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Northern Harrier (Circus cyaneus)


Harrier Name Derivation:

Circus: : From the Greek kirkos used by Aristotle to describe a hawk with circling flight.
Cyaneus: Latin for "blue" referring to the slate blue color of the male.
Northern: In reference to its northern geographic location.
Harrier:: Refers to the flight pattern of the bird, seeming to harry, or harass its prey

Other names:

Marsh Hawk, Hen Harrier, Mouse Hawk, Blue Hawk (for males); Spanish - gavilán ratonero, rastrojero


Class: Aves; Order: Falconiformes; Family: Accipitridae

Key Identification Characters:

Adult male: pale gray head and upper parts; long tail with white rump patch; yellow legs; yellow eye; adult female and immature are brownish overall (with immature underparts a uniform rust brown) with long tail and white rump patch; adults and immature female eyes brown, immature male eyes gray. Length, 18"; wingspan, 43".


Europe, Asia, Northern Africa, North and Central America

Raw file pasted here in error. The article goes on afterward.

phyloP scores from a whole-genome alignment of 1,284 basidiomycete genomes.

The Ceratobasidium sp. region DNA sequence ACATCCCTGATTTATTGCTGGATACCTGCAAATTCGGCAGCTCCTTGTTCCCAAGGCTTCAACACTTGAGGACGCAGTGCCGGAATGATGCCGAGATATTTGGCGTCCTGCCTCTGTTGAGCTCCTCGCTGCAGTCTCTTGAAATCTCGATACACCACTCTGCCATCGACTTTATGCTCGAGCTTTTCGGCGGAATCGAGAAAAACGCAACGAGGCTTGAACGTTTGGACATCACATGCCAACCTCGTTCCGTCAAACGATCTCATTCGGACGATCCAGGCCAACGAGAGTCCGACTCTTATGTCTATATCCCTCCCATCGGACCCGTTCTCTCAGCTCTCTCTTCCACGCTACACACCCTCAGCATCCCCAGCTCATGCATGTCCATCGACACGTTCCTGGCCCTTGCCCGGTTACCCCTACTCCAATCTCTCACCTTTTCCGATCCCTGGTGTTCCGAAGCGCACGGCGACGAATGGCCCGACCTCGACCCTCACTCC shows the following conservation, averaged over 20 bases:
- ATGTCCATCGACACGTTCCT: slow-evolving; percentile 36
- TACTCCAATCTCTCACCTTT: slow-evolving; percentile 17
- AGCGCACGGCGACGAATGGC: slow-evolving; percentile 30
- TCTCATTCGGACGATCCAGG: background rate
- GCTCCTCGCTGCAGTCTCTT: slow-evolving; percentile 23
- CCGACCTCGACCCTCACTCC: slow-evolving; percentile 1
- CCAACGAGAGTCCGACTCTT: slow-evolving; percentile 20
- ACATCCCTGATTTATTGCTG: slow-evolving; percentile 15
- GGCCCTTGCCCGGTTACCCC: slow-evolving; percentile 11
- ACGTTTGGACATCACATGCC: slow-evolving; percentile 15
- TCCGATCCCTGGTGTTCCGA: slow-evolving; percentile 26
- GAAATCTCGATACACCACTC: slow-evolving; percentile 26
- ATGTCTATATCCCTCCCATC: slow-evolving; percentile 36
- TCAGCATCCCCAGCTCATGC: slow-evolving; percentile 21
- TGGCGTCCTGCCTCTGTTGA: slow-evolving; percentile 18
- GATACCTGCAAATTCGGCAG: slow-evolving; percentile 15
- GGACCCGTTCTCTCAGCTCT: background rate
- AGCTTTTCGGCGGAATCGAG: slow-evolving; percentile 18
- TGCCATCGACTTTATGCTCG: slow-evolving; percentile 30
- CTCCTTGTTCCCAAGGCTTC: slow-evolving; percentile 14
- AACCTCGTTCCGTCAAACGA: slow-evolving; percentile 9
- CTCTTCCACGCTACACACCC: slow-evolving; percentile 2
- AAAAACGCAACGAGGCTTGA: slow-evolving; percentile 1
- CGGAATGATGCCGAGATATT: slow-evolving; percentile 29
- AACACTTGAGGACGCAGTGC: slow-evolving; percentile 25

El Paso Region: Common migrant and winter resident, occasional summer resident, only one historic nesting record


Small mammals ca. 58% (especially voles & cotton rats, young cottontails, young jackrabbits, young ground squirrels); ca. 34% birds (generally sparrow to Mourning Dove size); ca. 9% other prey including large insects (grasshoppers, beetles, crickets), lizards, plant material taken incidentally--but some young birds found with significant amounts of berries, perhaps consumed mistakenly as animal prey.


Number of eggs/clutch:Range of 2 to 10; normally 4 to 6; egg:pale bluish white, generally unmarked; 1.80" x 1.40"; nesting: on or close to ground; ground nest often a simple depression lined with grasses; in wet areas sticks and weed stalks interwoven to form a nest up to 30" deep; greenery added periodically during nesting; reports of colonial nesting, bigamy, and harem polygyny (one male with many females)


Photo Credit: National Park Service.

Contributor: Scott M. Cutler, Curator of Collections and Exhibits; Curator of Ornithology